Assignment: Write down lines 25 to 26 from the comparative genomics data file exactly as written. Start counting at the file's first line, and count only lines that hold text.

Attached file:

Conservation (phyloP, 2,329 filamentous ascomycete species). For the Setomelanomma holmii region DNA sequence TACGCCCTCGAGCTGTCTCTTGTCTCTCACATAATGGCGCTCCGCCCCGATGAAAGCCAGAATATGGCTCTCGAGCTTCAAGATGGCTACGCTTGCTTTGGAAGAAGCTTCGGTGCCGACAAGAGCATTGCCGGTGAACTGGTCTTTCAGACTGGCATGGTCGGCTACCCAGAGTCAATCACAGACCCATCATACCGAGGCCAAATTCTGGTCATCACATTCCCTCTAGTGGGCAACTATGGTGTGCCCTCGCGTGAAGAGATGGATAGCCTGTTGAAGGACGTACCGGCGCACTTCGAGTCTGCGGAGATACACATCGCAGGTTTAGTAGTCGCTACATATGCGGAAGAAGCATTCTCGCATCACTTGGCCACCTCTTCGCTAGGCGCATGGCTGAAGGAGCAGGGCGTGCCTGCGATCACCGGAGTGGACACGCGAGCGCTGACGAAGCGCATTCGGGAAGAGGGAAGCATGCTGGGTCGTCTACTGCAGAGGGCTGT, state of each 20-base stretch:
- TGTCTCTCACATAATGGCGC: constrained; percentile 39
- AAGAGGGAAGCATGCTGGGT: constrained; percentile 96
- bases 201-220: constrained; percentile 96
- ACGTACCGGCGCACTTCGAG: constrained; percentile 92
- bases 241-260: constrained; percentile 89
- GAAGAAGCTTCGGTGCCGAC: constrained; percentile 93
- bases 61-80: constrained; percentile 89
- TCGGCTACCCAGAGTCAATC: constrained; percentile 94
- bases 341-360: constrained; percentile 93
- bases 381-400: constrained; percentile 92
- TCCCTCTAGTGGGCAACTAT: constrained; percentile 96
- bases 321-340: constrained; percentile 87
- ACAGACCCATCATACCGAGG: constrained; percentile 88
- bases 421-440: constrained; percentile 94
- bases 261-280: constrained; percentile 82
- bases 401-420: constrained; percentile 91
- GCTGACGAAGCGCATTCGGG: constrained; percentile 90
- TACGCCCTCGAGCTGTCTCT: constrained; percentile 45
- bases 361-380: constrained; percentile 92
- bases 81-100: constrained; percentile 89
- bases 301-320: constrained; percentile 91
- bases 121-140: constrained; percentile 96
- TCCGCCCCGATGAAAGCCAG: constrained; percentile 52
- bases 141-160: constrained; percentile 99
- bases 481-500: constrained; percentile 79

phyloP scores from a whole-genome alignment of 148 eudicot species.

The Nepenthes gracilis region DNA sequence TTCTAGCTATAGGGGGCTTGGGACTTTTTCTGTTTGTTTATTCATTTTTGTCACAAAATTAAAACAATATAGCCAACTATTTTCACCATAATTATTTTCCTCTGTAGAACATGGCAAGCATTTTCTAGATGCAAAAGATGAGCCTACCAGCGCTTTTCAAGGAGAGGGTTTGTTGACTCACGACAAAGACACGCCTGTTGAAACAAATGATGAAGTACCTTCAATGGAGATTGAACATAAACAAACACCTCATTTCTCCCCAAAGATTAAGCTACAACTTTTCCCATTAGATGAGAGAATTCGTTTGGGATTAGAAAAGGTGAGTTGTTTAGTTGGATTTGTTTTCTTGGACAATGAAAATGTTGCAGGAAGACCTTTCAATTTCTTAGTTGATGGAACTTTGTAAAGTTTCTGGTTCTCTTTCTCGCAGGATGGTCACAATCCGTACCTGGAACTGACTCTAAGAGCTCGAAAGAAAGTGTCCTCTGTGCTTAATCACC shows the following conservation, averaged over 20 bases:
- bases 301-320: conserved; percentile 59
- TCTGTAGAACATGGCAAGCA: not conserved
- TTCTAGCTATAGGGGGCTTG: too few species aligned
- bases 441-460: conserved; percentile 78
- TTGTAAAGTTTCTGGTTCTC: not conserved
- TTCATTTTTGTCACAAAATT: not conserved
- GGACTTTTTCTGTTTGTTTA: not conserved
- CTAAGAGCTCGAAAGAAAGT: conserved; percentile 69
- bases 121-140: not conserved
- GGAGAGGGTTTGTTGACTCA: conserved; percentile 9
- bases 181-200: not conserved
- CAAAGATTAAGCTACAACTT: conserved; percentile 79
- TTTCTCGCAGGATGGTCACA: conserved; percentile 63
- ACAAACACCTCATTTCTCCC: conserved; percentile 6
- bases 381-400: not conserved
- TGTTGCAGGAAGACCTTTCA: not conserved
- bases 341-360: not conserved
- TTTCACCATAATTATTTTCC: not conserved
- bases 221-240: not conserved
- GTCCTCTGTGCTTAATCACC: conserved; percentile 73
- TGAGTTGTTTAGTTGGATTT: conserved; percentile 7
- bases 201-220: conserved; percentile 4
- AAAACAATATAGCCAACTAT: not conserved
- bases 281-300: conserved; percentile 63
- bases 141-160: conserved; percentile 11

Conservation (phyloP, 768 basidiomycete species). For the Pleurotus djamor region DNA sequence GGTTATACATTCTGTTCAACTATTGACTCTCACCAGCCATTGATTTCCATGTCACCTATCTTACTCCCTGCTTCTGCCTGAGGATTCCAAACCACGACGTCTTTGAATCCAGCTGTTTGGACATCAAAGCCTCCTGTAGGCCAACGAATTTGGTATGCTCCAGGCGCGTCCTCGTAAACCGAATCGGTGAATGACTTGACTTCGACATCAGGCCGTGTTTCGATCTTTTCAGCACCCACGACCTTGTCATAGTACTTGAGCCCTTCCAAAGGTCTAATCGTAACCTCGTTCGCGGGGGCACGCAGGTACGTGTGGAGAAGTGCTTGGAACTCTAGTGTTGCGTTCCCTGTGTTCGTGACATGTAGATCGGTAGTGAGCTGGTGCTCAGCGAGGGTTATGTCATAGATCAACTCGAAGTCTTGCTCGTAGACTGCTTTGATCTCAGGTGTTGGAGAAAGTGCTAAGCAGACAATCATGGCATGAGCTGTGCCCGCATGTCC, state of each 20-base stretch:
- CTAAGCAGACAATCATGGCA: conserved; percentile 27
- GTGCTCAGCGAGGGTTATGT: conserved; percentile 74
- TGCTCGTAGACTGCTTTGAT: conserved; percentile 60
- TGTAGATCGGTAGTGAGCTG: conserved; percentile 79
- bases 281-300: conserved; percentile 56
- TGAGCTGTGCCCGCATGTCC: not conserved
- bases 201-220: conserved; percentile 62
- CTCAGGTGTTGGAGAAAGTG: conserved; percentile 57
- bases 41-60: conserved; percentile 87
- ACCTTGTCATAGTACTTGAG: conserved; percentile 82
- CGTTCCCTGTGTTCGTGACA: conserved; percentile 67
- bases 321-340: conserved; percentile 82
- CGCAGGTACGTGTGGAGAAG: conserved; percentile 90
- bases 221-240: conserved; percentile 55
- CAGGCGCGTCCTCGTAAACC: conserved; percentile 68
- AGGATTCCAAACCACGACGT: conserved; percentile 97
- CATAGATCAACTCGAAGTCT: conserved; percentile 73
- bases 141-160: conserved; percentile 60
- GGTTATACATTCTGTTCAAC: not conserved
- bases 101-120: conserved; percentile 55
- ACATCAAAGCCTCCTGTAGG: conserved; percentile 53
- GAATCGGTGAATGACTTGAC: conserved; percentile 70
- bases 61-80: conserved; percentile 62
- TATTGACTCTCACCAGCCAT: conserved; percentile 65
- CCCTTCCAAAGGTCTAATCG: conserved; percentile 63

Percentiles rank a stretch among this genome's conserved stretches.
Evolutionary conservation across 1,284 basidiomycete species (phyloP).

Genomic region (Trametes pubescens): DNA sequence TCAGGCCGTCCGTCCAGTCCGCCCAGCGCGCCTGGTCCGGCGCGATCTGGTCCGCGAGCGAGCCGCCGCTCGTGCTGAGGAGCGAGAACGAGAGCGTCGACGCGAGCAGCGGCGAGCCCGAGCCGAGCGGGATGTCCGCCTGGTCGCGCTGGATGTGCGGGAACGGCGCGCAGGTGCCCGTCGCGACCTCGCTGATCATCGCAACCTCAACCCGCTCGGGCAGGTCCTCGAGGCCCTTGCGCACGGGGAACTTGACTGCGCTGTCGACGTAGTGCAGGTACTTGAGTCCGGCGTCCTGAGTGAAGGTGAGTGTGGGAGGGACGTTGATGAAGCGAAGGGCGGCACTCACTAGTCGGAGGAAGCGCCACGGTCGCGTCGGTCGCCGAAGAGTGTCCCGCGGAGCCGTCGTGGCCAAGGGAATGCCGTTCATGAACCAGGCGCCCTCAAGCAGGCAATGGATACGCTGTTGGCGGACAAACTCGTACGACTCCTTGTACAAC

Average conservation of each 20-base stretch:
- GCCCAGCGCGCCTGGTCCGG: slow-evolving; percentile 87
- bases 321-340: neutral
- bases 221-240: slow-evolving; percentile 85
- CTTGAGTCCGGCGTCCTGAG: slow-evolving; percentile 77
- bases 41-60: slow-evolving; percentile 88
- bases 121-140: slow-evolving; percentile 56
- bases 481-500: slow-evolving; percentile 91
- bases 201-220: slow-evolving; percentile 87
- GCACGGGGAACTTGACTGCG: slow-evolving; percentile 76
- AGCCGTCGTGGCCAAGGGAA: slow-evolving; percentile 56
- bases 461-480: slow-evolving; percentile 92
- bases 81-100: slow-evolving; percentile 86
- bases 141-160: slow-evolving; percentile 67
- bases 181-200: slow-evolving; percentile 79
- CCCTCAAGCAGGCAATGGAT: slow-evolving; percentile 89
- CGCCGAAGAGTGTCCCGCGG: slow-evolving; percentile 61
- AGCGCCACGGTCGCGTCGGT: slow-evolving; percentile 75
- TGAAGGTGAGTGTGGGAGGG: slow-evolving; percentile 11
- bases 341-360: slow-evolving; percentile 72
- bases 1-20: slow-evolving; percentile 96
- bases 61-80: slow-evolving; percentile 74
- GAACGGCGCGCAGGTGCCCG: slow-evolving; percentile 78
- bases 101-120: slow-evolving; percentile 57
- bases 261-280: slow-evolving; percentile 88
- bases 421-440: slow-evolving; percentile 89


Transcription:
- bases 141-160: constrained; percentile 99
- bases 481-500: constrained; percentile 79